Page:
The Mothers’ Musical Message Called Meaningful And Warped

By Roger Doughty

Ogdensburg Journal, September 10, 1968

NEA Staff Correspondent

New York – (NEA) – Frank Zappa’s father didn't raise his son to be a mother, but he became one anyway. In fact, Frank grew up to become the Head Mother of them all, the leader of the Mothers of Invention and the oracle of rock, even though he admits to being 30.

It takes just one look at Frank to realize he’s not your average run-of-the-mill mother. But, as he likes to point out, “Good people come in all kinds of personal packaging.” Those who take their rock seriously think Zappa is one of the goodest of them all.

But there are those who suspect that Frank and the other Mothers take their own sound with a grain of salt. One national magazine reviewed their recent record, “We’re Only in It for the Money,” and concluded, “the Mothers’ perversity is getting to be a drag – and since they put down everything, we suspect that they are only doing it for the money.”

But no matter. Zappa is used to being zapped. The music of the Mothers has been called meaningful, warped, brilliant and terrible by a variety of reviewers over the years. Take your pick.

“There’s a message behind our music,” says Zappa, “but I’m not going to tell you what it is. Listen to the music and figure it out for yourself.”

Frank plays guitar, piano, vibes and drums. He also composes, arranges and rattles off social commentaries. The other Mothers are Roy Estrada, Bunk Gardner, Jimmy Carl Black, Ray Collins, Don Preston, Jim Sherwood, Art Tripp and Ian Underwood.

“These guys have been through every type of music,” Zappa says proudly. “They’re a real mixed-up bunch. One guy used to be a truck driver, another was a bartender and carpenter and one was a salad chef and auto mechanic. We have another guy who used to work for the gas and electric company in Kansas. He’s also a part-time alcoholic. With such a wide variety of experiences, what they’ve been through can’t help but project into what they play.”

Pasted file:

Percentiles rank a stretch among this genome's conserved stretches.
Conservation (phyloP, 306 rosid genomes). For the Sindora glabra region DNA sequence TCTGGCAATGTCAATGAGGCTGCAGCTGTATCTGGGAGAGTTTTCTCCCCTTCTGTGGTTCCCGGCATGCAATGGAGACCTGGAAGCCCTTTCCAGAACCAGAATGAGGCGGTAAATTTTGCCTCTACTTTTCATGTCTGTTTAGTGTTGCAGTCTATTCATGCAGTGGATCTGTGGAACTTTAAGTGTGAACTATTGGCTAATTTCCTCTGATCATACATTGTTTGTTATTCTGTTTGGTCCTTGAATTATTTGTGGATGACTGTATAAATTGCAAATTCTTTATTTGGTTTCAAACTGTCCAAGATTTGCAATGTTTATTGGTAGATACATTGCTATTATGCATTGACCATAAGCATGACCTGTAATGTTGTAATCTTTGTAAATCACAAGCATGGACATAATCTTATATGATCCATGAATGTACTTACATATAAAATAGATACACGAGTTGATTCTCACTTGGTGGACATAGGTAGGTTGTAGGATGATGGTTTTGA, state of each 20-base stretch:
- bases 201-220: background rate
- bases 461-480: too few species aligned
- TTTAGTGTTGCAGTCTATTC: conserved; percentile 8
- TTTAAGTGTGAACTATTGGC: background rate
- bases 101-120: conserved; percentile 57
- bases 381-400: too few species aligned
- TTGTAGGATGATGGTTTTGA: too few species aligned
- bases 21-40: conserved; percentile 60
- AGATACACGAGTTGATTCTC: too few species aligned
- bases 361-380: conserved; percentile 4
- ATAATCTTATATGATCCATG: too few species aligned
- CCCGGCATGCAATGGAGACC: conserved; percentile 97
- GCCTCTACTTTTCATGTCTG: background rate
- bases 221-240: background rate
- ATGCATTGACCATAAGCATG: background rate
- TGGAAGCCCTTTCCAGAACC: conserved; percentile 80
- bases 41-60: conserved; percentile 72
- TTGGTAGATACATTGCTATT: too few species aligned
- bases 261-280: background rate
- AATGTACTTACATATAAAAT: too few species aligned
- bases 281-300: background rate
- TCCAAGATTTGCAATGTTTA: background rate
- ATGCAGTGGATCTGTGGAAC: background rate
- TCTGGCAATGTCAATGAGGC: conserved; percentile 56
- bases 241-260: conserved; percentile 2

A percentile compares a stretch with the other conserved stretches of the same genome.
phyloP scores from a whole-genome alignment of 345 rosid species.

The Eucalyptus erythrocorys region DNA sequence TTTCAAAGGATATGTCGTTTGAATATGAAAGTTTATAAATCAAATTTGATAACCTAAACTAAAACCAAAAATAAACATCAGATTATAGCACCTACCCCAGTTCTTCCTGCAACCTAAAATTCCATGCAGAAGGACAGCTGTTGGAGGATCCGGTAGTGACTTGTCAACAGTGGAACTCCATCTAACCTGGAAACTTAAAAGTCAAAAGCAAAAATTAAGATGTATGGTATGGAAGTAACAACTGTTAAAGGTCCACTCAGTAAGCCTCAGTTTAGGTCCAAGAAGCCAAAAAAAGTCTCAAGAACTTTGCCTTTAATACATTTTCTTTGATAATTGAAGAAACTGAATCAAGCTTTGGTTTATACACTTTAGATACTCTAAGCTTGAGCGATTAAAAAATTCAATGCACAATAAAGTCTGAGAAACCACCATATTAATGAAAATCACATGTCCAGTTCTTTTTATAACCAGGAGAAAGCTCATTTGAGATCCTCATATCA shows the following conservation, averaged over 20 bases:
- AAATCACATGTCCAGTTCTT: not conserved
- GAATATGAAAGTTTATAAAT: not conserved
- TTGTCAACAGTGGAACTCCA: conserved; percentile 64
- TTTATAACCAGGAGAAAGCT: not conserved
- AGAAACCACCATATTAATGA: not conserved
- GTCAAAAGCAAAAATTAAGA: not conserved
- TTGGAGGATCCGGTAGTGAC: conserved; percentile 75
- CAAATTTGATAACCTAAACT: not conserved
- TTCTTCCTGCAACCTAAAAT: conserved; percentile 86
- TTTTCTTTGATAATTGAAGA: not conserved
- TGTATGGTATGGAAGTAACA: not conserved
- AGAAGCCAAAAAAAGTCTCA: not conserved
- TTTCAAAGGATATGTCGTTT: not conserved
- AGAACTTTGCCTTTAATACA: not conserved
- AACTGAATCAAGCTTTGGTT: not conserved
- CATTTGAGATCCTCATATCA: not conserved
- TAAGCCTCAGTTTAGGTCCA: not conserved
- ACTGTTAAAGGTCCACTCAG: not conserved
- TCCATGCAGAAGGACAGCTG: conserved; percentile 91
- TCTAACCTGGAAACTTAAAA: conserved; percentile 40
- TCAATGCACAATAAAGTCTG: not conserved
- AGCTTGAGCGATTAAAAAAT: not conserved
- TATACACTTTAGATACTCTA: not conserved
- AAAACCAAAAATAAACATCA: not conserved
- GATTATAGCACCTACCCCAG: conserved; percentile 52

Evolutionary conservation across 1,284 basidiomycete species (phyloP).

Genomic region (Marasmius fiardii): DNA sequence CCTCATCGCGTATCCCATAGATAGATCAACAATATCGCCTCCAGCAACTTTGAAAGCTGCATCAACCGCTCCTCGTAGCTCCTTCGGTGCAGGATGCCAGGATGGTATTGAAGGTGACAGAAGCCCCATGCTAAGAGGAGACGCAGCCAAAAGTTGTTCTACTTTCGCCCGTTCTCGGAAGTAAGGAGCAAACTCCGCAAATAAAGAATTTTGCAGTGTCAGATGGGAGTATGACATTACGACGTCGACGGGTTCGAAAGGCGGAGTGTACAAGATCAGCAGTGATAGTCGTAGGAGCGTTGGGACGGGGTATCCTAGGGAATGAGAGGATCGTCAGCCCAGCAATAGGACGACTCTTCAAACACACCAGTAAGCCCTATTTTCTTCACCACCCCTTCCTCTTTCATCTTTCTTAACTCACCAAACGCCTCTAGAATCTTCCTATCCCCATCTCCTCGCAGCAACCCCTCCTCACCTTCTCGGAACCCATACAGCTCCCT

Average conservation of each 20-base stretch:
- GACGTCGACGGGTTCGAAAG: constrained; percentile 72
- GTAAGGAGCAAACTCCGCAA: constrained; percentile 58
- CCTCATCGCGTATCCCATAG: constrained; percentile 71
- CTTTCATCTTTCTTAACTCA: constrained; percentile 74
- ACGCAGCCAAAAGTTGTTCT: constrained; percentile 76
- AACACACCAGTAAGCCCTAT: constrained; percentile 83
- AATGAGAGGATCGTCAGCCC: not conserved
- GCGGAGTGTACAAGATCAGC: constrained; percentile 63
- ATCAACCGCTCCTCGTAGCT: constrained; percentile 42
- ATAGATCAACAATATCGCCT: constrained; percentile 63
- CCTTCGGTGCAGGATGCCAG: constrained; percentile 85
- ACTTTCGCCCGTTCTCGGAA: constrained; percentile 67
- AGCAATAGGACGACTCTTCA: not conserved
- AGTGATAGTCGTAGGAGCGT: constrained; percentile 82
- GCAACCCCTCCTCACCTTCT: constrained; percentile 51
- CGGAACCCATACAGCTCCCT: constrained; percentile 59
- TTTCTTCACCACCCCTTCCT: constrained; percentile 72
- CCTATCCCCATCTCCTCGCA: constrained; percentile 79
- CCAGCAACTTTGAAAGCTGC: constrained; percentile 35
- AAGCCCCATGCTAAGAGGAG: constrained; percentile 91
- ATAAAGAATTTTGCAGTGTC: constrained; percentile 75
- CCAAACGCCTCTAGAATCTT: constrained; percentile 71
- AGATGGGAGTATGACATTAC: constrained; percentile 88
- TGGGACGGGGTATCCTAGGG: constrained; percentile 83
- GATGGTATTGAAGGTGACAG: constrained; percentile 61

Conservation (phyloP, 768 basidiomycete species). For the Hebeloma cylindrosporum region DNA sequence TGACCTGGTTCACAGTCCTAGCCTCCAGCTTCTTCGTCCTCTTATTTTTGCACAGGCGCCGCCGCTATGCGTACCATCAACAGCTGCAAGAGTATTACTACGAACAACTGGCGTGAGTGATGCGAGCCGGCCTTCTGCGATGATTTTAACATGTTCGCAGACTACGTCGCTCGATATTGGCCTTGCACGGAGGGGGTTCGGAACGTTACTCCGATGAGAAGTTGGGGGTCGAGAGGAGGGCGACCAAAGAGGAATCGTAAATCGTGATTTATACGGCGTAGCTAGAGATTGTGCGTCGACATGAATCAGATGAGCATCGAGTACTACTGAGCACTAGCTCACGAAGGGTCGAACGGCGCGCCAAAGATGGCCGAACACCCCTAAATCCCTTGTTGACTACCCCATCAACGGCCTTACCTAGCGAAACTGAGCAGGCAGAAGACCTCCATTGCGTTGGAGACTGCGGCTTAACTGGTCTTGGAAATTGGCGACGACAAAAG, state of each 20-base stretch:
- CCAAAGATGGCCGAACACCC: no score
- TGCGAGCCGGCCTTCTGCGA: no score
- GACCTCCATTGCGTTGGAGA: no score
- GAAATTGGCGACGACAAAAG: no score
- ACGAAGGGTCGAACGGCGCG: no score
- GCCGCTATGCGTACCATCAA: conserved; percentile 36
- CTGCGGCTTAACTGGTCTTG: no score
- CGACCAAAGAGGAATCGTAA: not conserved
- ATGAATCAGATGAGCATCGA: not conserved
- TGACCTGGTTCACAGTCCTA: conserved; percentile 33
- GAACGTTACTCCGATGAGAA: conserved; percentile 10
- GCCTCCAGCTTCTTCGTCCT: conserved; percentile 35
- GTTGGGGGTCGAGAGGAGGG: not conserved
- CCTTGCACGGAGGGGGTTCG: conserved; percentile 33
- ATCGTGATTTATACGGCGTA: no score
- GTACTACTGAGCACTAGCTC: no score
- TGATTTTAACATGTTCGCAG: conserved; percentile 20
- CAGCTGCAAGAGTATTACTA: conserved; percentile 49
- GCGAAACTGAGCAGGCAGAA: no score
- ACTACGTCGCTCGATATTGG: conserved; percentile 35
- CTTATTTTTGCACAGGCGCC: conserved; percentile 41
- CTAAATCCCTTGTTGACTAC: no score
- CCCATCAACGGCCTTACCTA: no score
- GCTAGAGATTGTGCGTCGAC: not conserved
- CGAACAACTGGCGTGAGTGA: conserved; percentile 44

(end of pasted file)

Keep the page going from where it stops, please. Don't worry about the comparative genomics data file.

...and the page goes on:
“The Mothers,” according to their agent, “consider themselves a group of singing social workers, exercising free speech through music, through which they can speak more freely and reach a greater number of people. By means of his ‘pop oratorio,’ Frank Zappa gives us a description of today’s world as seen through the eyes of, the Mothers. Their ‘spiffy nifty patter,’ as Frank describes it, contains some of the most biting social comment of our decade. ‘The only way you can fight for survival is outrage,' Frank explains.”

Frank's spiffy, nifty patter (off stage variety; ranges far and wide.

“Rock music,” be feels, “is a necessary element of today's society.”

“Demonstrations,” he says, “are the logical thing to expect from an oppressed minority. And there are a lot of oppressed minorities around these days.

“Television has been very helpful. You can learn how to stage a demonstration just by watching the tube. I’m for ’em, demonstrations that is.”

“Madison Avenue,” he smiles, “has made a lot of money by getting everybody up tight about how their bodies function. In that way they become rich by intimidating people to the point where they will buy a lot of stuff to kill body odor and bad breath.”

But such wisdom comes with age, Zappa admits.

“The average age in our group is 30,” he says. “There are a lot of kids in other groups who are saying profound things, but they’re so young that you have to find it difficult to believe that they know what they’re talking about. There’s room for people over 30 in rock.”

That’s a very motherly thought.

This syndicated article was published in many newspapers in September-October 1968 under different titles.

Read by OCR software. If you spot errors, let me know afka (at)